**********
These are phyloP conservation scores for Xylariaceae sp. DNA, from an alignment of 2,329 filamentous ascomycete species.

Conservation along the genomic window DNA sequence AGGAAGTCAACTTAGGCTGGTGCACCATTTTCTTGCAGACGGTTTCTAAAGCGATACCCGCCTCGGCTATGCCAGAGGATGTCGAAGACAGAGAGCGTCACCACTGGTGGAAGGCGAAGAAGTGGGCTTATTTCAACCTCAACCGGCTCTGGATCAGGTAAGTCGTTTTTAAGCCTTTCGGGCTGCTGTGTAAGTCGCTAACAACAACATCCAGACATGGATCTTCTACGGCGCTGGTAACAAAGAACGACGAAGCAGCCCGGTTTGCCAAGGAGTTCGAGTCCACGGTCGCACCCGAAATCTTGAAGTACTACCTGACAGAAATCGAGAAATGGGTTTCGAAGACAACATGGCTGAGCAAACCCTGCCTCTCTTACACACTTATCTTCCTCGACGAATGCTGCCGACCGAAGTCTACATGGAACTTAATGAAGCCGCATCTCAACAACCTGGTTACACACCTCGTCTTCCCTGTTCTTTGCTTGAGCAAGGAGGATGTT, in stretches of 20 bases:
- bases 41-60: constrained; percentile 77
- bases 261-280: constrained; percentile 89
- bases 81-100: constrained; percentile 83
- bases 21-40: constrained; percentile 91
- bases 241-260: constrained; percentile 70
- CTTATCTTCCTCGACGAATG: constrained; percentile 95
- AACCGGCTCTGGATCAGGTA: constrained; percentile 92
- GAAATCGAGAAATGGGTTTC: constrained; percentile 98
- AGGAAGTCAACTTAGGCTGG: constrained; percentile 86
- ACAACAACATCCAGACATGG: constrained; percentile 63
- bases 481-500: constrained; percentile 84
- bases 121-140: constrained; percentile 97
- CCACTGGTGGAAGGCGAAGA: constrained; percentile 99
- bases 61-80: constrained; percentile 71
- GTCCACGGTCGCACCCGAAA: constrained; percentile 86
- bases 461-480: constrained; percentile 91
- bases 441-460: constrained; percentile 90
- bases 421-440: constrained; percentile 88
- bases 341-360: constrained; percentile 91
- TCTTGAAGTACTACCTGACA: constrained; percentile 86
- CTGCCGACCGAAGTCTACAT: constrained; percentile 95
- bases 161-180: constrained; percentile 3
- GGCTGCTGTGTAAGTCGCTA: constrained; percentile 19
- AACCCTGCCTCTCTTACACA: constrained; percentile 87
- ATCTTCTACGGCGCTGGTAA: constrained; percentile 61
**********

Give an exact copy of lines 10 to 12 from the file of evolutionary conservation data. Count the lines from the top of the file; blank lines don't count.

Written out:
- GAAATCGAGAAATGGGTTTC: constrained; percentile 98
- AGGAAGTCAACTTAGGCTGG: constrained; percentile 86
- ACAACAACATCCAGACATGG: constrained; percentile 63